Proponent of intelligent design denied tenure by ISU

Proponent of intelligent design denied tenure by ISU
Discovery Institute to handle appeal
By: William Dillon - The Ames Tribune - 05/12/2007 - original
Guillermo Gonzalez, an assistant professor of astronomy and physics who argues for the theory of intelligent design, was denied tenure this semester by Iowa State University.

"I was surprised to hear that my tenure was denied at any level, but I was disappointed that the president at the end denied me," Gonzalez said during a telephone interview with The Tribune Friday.

Gonzalez filed an appeal with ISU President Greg Geoffroy on Tuesday, May 8. Geoffroy has 20 days to respond.

While his work is heralded as "path-breaking" by supporters of intelligent design as a way of offering a new theory supporting design in the universe, Gonzalez has come under criticism by the mainstream science community for incorporating the theory of intelligent design into his work.

Opponents maintain that proving intelligent causes or agents is not science but rather the study of theology and philosophy. Some also have accused Gonzalez, an openly non-denominational Protestant, of thrusting religion into science.

In the summer of 2005, three faculty members at ISU drafted a statement against the use of intelligent design in science. One of those authors, Hector Avalos, told The Tribune at the time he was concerned the growing prominence of Gonzalez's work was beginning to market ISU as an "intelligent design school."

The statement collected signatures of support from more than 120 ISU faculty members before similar statements surfaced at the University of Iowa and the University of Northern Iowa.

According to ISU's policy on promotion and tenure, evaluation is based "primarily on evidence of scholarship in the faculty member's teaching, research/creative activities, and/or extension/professional practice."

In addition to that criteria, Gonzalez's department of astronomy and physics sets a benchmark for tenure candidates to author at least 15 peer-reviewed journal articles of quality. Gonzalez said he submitted 68, of which 25 have been written since he arrived at ISU in 2001.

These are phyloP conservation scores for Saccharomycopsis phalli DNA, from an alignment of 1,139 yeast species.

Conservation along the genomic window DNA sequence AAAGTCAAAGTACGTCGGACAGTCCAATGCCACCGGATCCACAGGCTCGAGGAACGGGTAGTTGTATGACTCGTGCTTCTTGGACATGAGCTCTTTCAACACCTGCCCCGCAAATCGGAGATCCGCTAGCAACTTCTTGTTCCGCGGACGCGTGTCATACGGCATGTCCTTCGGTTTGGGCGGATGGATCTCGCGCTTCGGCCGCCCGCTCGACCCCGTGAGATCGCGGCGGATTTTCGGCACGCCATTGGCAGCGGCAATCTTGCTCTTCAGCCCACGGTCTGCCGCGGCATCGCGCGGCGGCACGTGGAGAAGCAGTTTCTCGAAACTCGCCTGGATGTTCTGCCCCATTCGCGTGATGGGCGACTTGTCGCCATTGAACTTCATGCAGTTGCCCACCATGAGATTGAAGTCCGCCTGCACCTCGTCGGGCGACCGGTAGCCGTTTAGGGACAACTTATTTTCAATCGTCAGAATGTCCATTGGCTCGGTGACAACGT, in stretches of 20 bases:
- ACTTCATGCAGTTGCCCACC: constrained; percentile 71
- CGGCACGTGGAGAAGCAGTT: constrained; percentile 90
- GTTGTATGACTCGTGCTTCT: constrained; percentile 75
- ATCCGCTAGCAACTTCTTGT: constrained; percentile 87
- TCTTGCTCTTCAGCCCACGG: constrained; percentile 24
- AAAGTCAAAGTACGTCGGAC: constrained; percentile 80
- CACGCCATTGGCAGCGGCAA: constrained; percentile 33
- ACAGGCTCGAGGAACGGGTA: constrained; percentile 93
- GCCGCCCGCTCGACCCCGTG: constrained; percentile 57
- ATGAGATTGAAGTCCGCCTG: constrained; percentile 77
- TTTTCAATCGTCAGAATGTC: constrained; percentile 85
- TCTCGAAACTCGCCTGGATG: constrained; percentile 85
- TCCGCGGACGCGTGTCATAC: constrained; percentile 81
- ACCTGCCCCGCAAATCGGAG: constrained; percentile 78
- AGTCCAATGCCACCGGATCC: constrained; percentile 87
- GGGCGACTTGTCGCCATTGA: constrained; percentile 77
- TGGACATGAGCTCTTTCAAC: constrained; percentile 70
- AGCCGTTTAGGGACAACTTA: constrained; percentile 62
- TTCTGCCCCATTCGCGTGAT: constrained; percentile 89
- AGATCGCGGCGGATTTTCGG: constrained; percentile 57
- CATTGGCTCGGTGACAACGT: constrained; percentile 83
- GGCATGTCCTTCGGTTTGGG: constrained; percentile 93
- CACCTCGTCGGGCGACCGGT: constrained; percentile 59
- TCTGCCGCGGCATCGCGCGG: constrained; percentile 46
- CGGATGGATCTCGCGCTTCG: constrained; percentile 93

"I believe that I fully met the requirements for tenure at ISU," he said.

Gonzalez said he would rather not comment on why he believes he was denied tenure.

On Friday, Geoffroy declined comment on why Gonzalez was denied tenure.

"Since an appeal is on my desk that I will have to pass judgment on, it is not appropriate for me to offer any comment," he wrote in an e-mail to The Tribune.

In addition to his research and teaching at ISU, Gonzalez is a senior fellow at the Discovery Institute, a conservative Seattle think tank leading the intelligent design movement.

John G. West, associate director of the Center for Science and Culture at the institute, said he sees this as a clear case of "ideological discrimination" by ISU against Gonzalez. He said he thinks the statement against intelligent design drafted at ISU played a large part in the eventual denial of Gonzalez's tenure.

"What happens to the lone faculty member who doesn't agree and happens to be untenured," he asked. "That is practically, with a wink and a nod, a call to deny him tenure."

Faculty members typically leave a university if they are denied tenure.

ISU considered 66 faculty cases for promotion and tenure during the past academic year. Only three, including Gonzalez, were denied tenure.

William Dillon can be reached at 232-2161, Ext. 361, or